”The curious paradox is that when I accept myself just as I am, then I can change.”
Positive psychology has been successful in drawing attention to the fact that psychologists had overlooked what makes life worth living.
At first, the relationship between positive psychology and humanistic psychology was difficult. But as positive psychology has developed and matured it is clear that the idea we should be concerned with what makes for a good life was an idea also at the core of humanistic psychology, Humanistic psychology developed around the middle of the twentieth century in part to address the fact that the previous ways of thinking in psychoanalysis and behaviourism had not been concerned with the full range of functioning.
“Two main branches of psychology – behaviorism, and psychoanalysis- appear to have made great contributions to human knowledge, but neither singly nor together have they covered the almost limitless scope of human behavior, relationships, and possibilities. Perhaps their greatest limitation has been the inadequacy of their approach to positive human potentialities and the maximal realization of those potentialities”
“In the past, mental health has been a ‘residual’ concept – the absence of disease. We need to do more than describe the improvement in terms of say ‘anxiety reduction’. We need to say what the person can do as health is achieved. As the emphasis on pathology lessons, there have been a few recent efforts toward positive conceptualizations of mental health.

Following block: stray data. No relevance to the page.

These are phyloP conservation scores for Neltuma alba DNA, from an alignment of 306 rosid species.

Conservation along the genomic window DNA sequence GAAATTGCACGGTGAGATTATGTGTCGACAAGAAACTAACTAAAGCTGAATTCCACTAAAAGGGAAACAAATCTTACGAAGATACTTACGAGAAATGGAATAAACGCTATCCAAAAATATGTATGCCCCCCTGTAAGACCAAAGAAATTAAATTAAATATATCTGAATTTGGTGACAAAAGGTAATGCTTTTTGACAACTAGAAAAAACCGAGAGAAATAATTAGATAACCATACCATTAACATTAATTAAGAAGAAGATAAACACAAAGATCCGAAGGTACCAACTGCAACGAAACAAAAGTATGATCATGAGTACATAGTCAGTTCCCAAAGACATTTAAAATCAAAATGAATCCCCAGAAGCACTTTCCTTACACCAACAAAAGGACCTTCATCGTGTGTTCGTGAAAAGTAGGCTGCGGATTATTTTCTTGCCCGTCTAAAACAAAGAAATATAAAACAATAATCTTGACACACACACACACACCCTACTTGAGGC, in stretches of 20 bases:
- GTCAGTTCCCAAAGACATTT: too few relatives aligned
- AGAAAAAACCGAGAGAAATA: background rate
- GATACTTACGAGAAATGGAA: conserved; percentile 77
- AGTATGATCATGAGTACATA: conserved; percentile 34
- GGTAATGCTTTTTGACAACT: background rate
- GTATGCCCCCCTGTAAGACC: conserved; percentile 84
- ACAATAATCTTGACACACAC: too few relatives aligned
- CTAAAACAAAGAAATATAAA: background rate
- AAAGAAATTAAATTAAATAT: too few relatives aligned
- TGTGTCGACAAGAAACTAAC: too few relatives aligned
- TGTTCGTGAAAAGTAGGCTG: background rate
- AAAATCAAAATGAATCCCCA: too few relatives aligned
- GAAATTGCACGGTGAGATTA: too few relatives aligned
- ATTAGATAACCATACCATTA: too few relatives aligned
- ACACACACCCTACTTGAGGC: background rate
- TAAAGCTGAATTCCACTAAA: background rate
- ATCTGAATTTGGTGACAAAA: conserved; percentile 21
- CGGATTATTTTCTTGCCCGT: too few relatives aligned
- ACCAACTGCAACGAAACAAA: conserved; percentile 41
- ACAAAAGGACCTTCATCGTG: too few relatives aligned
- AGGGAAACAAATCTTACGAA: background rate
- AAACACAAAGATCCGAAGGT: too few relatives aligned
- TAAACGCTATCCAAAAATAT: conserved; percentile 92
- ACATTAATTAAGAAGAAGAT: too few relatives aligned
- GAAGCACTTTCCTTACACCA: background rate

Indeed, even the term positive psychology had been used, The final chapter of Maslow’s 1954 book, Motivation, and Personality was titled “Toward a Positive Psychology”, where he called for greater attention to both the positive and negative aspects of human experience: As Maslow wrote:
“The science of psychology has been far more successful on the negative than on the positive side. It has revealed to us much about man’s shortcomings, his illness, his sins, but little about his potentialities, his virtues, his achievable aspirations, or his full psychological height. It is as if psychology has voluntarily restricted itself to only half its rightful jurisdiction, and that, the darker, meaner half”
Maslow seems to be the first to use the term positive psychology. Maslow wanted to create a psychology that was based not only on those who were dysfunctional but also upon those who were fully living the extent of their human potential.
Now that positive psychology has become established, it is time for humanistic and positive psychology to come together to share ideas, methods and to learn from each other.